What is the Difference Between Community and Separate Property?

Community Property

Did you know the state of California is considered a community property state? This means that any assets, such as cash, property, business interests, stocks, etc., acquired during a marriage are considered to be owned by the community, or equally between husband and wife. This also applies to income, 401k and retirement contributions, and any other benefits (with cash value) received during the marriage.

Assets that are considered to be community property must be equally divided before a divorce can be finalized. This does not mean that each individual asset needs to be divided 50/50, but instead that an equal division of assets occurs at the end. For example, wife may be awarded the family residence, as well as both husband and wife's retirement accounts, and husband may be awarded the family pizza business, as long as the value of the assets are equal in the end. If an equal distribution of the assets cannot be constructed, then one party may be responsible for an equalization payment to the other.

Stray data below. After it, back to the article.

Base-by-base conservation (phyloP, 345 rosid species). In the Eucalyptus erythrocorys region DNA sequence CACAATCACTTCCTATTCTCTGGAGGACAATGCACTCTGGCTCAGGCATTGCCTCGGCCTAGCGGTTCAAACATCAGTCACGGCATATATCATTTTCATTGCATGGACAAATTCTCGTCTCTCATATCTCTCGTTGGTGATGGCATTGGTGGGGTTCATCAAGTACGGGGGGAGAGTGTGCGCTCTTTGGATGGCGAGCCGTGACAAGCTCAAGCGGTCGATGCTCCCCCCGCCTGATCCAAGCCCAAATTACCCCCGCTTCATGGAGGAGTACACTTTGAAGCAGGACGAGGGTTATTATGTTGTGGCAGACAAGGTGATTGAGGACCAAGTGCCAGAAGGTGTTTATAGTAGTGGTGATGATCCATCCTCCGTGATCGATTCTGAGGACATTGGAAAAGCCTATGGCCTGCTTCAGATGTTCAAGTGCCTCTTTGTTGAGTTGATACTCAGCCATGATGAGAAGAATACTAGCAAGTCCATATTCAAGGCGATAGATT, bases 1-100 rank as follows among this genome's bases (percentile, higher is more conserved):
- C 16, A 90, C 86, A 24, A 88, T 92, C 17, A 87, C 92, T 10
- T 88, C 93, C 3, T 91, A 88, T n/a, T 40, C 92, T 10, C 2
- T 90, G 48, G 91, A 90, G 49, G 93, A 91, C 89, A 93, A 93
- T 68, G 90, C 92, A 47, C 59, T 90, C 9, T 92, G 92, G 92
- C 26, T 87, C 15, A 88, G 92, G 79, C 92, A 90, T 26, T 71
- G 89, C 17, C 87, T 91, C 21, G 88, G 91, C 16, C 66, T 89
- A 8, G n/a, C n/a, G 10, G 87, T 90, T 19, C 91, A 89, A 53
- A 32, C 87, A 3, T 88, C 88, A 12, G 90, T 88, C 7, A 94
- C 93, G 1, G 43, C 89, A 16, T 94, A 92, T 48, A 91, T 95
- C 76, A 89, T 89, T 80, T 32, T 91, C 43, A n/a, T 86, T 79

Separate Property

In some cases, there may be separate property in addition to the community property. This would usually be property that was acquired prior to the marriage, after the separation, or through a gift or inheritance that was specifically designated as separate property. It is important that this separate property is not commingled with community property during the marriage.

It is possible to keep separate band accounts, a business only in one parties' name, or property held with only one parties' name, however great care should be exercised to insure that community property funds are never used to make mortgage payments, or pay for any of the expenses for these separate property assets. The moment that community assets are used, including community credit, there is community interest in the separate property asset.

Commingling separate and community assets can so easily be done accidentally that any time there is a division of assets involving both separate and community property, an experienced attorney, like those at Richard Ross Associates should be contacted. Additionally, the use of a forensic accountant may also be needed, but that is something your attorney can address and help you decide.

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